The President of the United states of America Donald Trump stated he will impose 10 % on $200 billion worth of Chinese imports. Those duties will go up to 25% at the year-end.
This statement was announced by the Trump administration yesterday and it will escalate even more the trade war between the world’s two largest economies. The US removed about 300 goods from the previous list of products affected, including chemicals, smartwatches, and other products such as high chairs.
The US President said that the tariffs probably will rise to 25% on Jan. 1, 2019, and he added that “if China takes retaliatory action against our farmers or other industries, we will immediately pursue phase three, which is tariffs on approximately $267 billion of additional imports.”
Asia markets remain mixed due to the US-China trade war
On Tuesday afternoon Asia markets were mixed in fear of an escalation in trade tensions between the United States and China. Australia’s ASX 200 went down 0.45% as the energy sector continued to drop and lost about 1.60%. The sub index lost its earlier profits and was mostly in a range as AMP went down about 1.25%.
The Reserve Bank of Australia’s minutes from its September policy meeting had highlighted that global tensions from trade policy presented a “material risk to the outlook.” On the other hand, Topix index was up about 1.64% and Japan’s Nikkei 225 rose about 1.35%. In South Korea, the Kospi went back to the positive area by going up about 0.12% as the performance of blue-chip stocks remained mixed. Korea Electric Power Corporation went down 1.33%, Samsung Electronics went up by about 1.40 %, and Hyundai Motor was up by 0.39%.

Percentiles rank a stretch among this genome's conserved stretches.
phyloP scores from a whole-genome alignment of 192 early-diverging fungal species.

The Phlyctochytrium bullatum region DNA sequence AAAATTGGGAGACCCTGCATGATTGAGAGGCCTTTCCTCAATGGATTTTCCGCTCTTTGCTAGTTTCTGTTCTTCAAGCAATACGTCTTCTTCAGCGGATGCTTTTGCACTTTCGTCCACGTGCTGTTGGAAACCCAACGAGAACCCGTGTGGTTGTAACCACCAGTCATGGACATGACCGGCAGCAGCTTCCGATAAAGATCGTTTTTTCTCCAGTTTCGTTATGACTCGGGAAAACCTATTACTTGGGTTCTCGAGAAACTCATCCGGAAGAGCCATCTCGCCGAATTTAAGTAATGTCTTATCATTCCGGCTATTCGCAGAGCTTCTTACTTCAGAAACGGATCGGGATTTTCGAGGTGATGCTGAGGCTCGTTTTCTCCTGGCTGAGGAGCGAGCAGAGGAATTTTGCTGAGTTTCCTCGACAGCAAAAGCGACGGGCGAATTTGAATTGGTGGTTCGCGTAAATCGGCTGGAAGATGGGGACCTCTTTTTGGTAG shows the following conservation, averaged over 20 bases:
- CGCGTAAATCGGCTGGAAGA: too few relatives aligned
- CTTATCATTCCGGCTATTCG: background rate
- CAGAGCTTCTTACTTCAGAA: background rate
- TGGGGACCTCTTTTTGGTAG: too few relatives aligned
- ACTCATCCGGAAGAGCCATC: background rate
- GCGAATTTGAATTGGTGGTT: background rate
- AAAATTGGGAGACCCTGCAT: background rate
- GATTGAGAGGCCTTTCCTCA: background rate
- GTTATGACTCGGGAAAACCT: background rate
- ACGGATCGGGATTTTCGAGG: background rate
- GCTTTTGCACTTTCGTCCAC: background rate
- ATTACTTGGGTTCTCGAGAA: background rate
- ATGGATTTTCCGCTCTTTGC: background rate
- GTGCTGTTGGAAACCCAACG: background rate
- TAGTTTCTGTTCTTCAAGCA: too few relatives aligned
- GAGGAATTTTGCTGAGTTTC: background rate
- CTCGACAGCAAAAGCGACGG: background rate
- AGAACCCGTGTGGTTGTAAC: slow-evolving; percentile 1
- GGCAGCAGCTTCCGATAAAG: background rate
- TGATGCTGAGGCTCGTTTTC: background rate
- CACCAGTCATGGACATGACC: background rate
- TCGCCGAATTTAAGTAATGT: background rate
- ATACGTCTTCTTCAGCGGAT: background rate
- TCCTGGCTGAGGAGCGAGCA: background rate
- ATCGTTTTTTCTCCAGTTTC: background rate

Oil prices drop as trade war clouds remain black
On Tuesday Oil markets went down as the latest escalation in the China-U.S. trade war was brought into focus again, in particular since these two countries are the world’s top two oil consumers. Brent crude futures fell about 43 cents, which is about 0.5%, to $77.61 per barrel. U.S. West Texas Intermediate (WTI) crude went down 28 cents, or 0.4%, to $68.62 per barrel.
On Monday The U.S. President Donald Trump said he would impose 10 percent tariffs on about $200 billion worth of Chinese imports. Wang Xiao, head of crude research at Guotai Junan Futures, said on Tuesday “The growing trade dispute has hurt trading sentiment. The impact on economic growth is slowly dripping in, which again hurts oil prices.”
Gold falls as investors turn to dollar for safety
On Tuesday Gold prices went down while investors try to find safety in the U.S. dollar due to the concerns of slowing global trade after the United States started a new round of tariffs on Chinese imports. Yesterday the U.S. President Donald Trump imposed 10% tariffs on about $200 billion worth of Chinese imports and warned of more tariffs if China retaliated.
The U.S. gold futures fell 0.2% at $1,203.90 an ounce and the Spot gold fell 0.2% at $1,197 an ounce, after rising about 0.5% in the previous trading session.
ANZ analyst Daniel Hynes said “Gold is facing a couple of headwinds … The impending rate hike by the Fed is weighing on and obviously, the escalation of trade conflict is pushing investors back into the U.S. dollar,”
“This (trade woes) has not helped gold prices at all. It is likely to be a pretty tough environment for gold in the next couple of weeks as it battles these two fronts.”